In the fictional work of Charles Chesnutt, there is often a strange parallel drawn between the white and black characters. The reader is confronted with the issue that no matter what kinds of segregation practices are established, there are striking similarities between the black and white characters. In The Marrow of Tradition, we are presented with two prominent men in the community, Major Careret and Dr. Miller. One man is white and the other black, but they share a lot of common ground. Both believe that they are contributing to the uplifting of their people, be it in the advancement of white supremacy or education of the black community. The differences, however, lie in the content of their principles and the consistency of their behavior. For example, Carteret is apt to change his opinion of blacks when the future of his family is in jeopardy. Much like the character of Chesnutt himself, one cannot easily classify either Dr. Miller or Carteret into a neat category. In his creation of parallel characters, Chesnutt urges the reader to discount the barriers between the black and white communities. He lets us know that we are not that different, and that the boundaries between the white and black race exist because of fear, jealousy, and superiority/inferiority complexes.
Dr. Miller is introduced as an intelligent black man able to function in white society. Also, he has a vested interest in the progression of his fellow people. "He had been strongly tempted to leave the South, and seek a home for his family and a career for himself in the freer North, where race antagonism was less keen, or at least less oppressive, or in Europe, where he had never found his color work to his disadvantage. But his people had needed him, and he had wished to help them and sought by means of this institution [hospital] to contribute to their uplifting." (Chesnutt, 508) A real sense of loyalty is elicited by Millerís thoughts. He is sacrificing the possibility for a better life elsewhere to stay in his community and make a difference in the lives of others. Miller demonstrates character and he is the walking example of what an educated black man can become. At the same time Miller does and does not pose a threat to the white society of Wellington; he knows his place as a provider of medical service to the black community. What is threatening about this man, however, is that in advocating for the advancement of colored people, increased education and opportunity could raise them to the intellectual and social level of the white people. This brings to light such issues as black people in government and law professions, giving them power in the form of knowledge. Also, in the possibility of blacks in political power, they would gain some power over the quality of their lives and the lives of others, namely white people. No matter how subtle, Dr. Miller has taken a stand against the superiority/inferiority dichotomy of the black and white contingencies of Wellington.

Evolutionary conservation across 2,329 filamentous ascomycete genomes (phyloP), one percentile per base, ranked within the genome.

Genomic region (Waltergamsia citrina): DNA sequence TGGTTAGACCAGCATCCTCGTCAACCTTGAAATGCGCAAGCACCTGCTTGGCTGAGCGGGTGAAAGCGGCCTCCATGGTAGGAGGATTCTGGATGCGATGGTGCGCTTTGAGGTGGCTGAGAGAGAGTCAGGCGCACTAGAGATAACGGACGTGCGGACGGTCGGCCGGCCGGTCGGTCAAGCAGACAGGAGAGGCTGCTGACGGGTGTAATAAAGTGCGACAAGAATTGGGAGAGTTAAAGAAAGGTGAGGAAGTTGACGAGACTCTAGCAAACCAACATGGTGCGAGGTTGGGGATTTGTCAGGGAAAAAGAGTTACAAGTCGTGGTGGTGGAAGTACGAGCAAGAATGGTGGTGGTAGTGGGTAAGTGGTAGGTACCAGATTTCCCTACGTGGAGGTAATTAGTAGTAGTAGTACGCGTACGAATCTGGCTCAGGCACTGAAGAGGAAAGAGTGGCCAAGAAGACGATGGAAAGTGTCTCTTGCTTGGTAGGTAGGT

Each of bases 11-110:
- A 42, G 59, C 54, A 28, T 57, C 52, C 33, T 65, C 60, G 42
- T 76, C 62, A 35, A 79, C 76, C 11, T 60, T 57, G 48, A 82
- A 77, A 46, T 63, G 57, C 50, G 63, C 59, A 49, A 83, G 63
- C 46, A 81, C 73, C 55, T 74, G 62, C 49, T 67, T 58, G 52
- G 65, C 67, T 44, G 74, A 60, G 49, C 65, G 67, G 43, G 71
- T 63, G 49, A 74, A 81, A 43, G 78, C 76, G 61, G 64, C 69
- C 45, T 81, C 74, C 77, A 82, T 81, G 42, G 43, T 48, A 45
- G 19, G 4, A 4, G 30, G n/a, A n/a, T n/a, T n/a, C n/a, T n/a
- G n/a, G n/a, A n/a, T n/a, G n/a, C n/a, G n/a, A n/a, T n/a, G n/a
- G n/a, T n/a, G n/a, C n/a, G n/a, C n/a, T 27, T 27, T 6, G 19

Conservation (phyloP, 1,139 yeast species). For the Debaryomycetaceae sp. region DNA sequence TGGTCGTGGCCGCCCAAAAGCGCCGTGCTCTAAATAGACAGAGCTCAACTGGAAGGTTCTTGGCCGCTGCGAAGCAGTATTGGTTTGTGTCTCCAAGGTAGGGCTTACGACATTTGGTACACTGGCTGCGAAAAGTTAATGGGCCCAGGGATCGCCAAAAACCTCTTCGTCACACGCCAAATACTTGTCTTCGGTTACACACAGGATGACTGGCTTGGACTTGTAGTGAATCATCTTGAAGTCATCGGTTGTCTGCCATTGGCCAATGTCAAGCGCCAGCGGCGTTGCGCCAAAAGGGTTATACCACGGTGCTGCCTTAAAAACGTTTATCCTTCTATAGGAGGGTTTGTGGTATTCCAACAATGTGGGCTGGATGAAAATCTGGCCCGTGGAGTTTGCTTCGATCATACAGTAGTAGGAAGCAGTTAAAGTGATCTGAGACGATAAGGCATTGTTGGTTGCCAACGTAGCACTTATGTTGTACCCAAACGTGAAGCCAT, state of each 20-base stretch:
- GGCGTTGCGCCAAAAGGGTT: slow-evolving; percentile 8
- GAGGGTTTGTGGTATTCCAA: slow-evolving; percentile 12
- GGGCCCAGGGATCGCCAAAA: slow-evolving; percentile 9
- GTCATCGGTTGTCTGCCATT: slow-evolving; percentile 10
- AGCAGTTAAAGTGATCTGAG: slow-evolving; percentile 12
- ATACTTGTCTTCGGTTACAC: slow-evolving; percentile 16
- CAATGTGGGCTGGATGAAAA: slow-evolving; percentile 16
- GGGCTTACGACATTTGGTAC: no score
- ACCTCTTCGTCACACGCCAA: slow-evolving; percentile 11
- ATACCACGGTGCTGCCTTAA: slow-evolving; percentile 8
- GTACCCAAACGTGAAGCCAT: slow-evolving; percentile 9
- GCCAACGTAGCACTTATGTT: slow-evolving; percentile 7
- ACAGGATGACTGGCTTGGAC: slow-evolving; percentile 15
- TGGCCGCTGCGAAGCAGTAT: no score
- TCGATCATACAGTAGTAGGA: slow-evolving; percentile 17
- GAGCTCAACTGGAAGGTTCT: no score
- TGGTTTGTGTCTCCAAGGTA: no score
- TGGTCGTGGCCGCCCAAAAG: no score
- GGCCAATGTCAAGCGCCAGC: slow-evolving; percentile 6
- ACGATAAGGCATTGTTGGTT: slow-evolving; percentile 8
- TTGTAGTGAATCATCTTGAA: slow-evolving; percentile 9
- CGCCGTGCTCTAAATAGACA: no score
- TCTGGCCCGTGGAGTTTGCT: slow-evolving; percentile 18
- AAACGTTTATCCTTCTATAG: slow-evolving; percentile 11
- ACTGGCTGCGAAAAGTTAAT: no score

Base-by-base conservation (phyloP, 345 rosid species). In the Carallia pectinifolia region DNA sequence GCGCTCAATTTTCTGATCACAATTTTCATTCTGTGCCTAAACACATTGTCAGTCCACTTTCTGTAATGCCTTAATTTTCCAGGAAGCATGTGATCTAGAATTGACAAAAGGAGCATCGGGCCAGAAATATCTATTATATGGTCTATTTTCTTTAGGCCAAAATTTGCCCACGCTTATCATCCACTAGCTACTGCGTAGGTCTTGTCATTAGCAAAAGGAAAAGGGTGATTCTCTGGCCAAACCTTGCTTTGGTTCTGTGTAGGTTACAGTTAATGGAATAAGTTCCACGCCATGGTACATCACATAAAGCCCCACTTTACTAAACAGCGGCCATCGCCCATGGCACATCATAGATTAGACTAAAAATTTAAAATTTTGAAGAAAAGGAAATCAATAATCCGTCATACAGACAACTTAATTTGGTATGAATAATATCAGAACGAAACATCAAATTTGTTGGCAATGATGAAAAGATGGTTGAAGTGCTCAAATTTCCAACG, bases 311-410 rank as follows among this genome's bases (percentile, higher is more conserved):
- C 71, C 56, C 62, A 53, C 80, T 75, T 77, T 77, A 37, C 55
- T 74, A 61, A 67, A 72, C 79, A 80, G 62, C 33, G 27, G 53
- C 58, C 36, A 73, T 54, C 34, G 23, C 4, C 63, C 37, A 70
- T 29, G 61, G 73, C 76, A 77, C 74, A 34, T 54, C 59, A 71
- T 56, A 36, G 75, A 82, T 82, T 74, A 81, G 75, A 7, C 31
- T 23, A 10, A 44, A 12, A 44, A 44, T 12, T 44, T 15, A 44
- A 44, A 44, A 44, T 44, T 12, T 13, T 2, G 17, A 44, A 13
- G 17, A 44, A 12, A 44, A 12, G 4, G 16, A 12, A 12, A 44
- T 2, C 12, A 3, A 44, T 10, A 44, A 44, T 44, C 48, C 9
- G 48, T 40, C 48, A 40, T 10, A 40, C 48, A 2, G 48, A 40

Major Carteret represents the white counterpart to Dr. Miller. He also believes in the advancement of his people, but in doing so he attempts to suppress anyone not identified as one of his own. "Taking for his theme the unfitness of the negro to participate in government,-an unfitness due to his limited education, his lack of experience, his criminal tendencies, and more especially to his hopeless mental and physical inferiority to the white race,-the major had demonstrated that the ballot in the hands of the negro was a menace to the commonwealth." (Chesnutt, 491) Insofar as the colored manís inferiority, Carteret mentions such concepts as limited education and lack of experience. Now juxtaposing that statement with Dr. Millerís statement positions the two men in direct opposition. According to Dr. Miller, the advancement of the colored race is possible through these means that so threaten the majorís way of life. Carteretís advocation for the uplifting of the white race, however, lacks the inclusion of greater education and wider occupational opportunities. His view is narrow, arrogant, and unsupported of evidence outside of his personal opinion. In his ravings, however, the major truly believes himself to be doing right by his people.